engagement of the issue of fairer funding and the national funding

:50:18.:50:22.

formula. We received more than 25,000 responses. Including from

:50:23.:50:25.

members from across the house. We listened carefully to feedback. We

:50:26.:50:33.

will respond to the consultation in fall in September, but I can tell

:50:34.:50:37.

the House the additional investment we are able to make in schools will

:50:38.:50:43.

allow us to do several things. Including increasing the basic

:50:44.:50:48.

amount every pew poll will attract in 2018-19, and 2019-20. For the

:50:49.:50:56.

next two years it will provide for up to 3% gain per year per pupil for

:50:57.:51:05.

underfunded schools, and also a zero -- a 0.5% per pupil cash increase.

:51:06.:51:13.

We will protect funding for pupils with additional needs as proposed.

:51:14.:51:17.

Given this additional investment we are able to increase the percentage

:51:18.:51:22.

allocated to people lead factors and this formula settlement from 2019,

:51:23.:51:31.

will provide ?4800 per pupil at least for every secondary school,

:51:32.:51:35.

something I know members in a number of areas will welcome in particular.

:51:36.:51:42.

The formula will deliver higher per-pupil funding in respect of

:51:43.:51:46.

every school and in every local area. I believe these changes,

:51:47.:51:51.

building on proposals set out in December, will provide a firm

:51:52.:51:55.

foundation as we make historic reforms to the funding system.

:51:56.:52:01.

Balancing fairness and stability. It remains our intention that a schools

:52:02.:52:06.

budget should be set on the basis of a single mash and all formula. A

:52:07.:52:13.

longer transition makes sense to provide stability for schools. In

:52:14.:52:22.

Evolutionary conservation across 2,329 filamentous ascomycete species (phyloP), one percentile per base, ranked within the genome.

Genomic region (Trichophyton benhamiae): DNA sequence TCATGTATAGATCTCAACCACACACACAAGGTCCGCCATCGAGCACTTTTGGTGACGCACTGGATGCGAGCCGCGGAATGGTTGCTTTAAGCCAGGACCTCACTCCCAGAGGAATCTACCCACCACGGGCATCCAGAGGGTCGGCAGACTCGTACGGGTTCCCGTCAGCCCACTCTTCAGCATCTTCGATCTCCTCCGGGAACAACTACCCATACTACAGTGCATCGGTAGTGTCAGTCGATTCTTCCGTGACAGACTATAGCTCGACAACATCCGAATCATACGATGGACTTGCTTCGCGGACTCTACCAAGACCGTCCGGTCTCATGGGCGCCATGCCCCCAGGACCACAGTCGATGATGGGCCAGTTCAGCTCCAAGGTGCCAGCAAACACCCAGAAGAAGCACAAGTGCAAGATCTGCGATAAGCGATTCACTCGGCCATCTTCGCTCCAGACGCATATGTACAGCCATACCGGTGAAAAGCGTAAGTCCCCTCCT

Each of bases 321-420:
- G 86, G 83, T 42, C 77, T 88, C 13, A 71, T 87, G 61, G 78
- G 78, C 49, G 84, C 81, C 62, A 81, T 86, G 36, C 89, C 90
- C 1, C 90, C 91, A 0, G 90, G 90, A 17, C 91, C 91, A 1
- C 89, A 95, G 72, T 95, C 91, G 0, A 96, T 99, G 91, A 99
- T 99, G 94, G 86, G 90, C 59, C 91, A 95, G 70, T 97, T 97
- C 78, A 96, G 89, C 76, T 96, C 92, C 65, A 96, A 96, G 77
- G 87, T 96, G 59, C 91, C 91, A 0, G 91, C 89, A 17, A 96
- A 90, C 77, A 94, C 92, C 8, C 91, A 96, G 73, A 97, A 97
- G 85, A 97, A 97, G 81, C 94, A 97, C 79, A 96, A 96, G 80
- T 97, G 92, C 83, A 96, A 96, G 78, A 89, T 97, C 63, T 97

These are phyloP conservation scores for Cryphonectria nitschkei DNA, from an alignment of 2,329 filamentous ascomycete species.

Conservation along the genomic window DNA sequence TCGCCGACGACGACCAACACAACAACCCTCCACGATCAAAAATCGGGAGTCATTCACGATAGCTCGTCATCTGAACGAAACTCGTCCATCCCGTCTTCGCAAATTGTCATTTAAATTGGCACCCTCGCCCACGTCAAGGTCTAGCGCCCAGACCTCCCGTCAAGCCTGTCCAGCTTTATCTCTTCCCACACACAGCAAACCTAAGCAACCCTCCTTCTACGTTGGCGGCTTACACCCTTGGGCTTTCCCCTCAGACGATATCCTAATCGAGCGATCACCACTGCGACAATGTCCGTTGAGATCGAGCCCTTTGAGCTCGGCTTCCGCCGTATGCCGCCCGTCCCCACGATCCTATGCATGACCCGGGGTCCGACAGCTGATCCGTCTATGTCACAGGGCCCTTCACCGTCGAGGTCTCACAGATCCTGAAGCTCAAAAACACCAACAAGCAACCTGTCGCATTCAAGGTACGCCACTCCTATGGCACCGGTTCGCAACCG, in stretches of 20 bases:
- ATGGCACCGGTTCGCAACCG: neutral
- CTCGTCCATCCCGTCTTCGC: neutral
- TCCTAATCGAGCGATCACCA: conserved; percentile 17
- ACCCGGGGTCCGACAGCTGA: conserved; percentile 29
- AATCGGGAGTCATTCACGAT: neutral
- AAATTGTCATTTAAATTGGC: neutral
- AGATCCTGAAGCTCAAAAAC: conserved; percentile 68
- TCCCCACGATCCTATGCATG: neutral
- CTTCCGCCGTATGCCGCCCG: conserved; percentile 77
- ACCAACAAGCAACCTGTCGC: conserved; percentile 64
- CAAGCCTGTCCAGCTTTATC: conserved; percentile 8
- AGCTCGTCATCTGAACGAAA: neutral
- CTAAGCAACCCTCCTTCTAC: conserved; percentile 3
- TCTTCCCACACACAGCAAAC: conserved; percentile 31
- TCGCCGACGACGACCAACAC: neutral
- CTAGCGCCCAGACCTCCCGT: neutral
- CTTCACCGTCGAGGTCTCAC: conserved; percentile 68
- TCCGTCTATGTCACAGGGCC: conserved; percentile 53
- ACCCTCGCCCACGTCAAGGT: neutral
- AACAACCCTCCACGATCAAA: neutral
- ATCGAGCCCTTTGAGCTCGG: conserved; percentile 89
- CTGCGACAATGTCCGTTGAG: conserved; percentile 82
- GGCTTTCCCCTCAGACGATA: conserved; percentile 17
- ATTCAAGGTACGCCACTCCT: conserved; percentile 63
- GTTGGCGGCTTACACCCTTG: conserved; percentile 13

2018 and 19 and 2019-20, the formula will set indicative budgets for each

:52:23.:52:26.

school and the total funding received by each local authority

:52:27.:52:31.

will be allocated according to the national fair funding formula and

:52:32.:52:36.

transparently for the first time. Local authorities will set a local

:52:37.:52:43.

formula to distribute the funding as now and for determining individual

:52:44.:52:50.

schools budgets in 2018 onwards in consultation with schools in that

:52:51.:52:54.

area and I will shortly publish the guidelines to allow them to begin

:52:55.:52:59.

that process. To support their planning I confirm now that in

:53:00.:53:05.

2018-19, all Mogul authorities will receive some increase over the

:53:06.:53:08.

amount they plan to spend on schools and high needs and we will confirm

:53:09.:53:15.

games for local authorities based on the final formula. The guide will

:53:16.:53:20.

set out important areas that are fundamental to supporting a fairer

:53:21.:53:24.

distribution through the national funding formula. We will ring-fence

:53:25.:53:30.

the majority of funding provided for primary and secondary schools,

:53:31.:53:34.

although local authorities in agreement with the schools forums

:53:35.:53:37.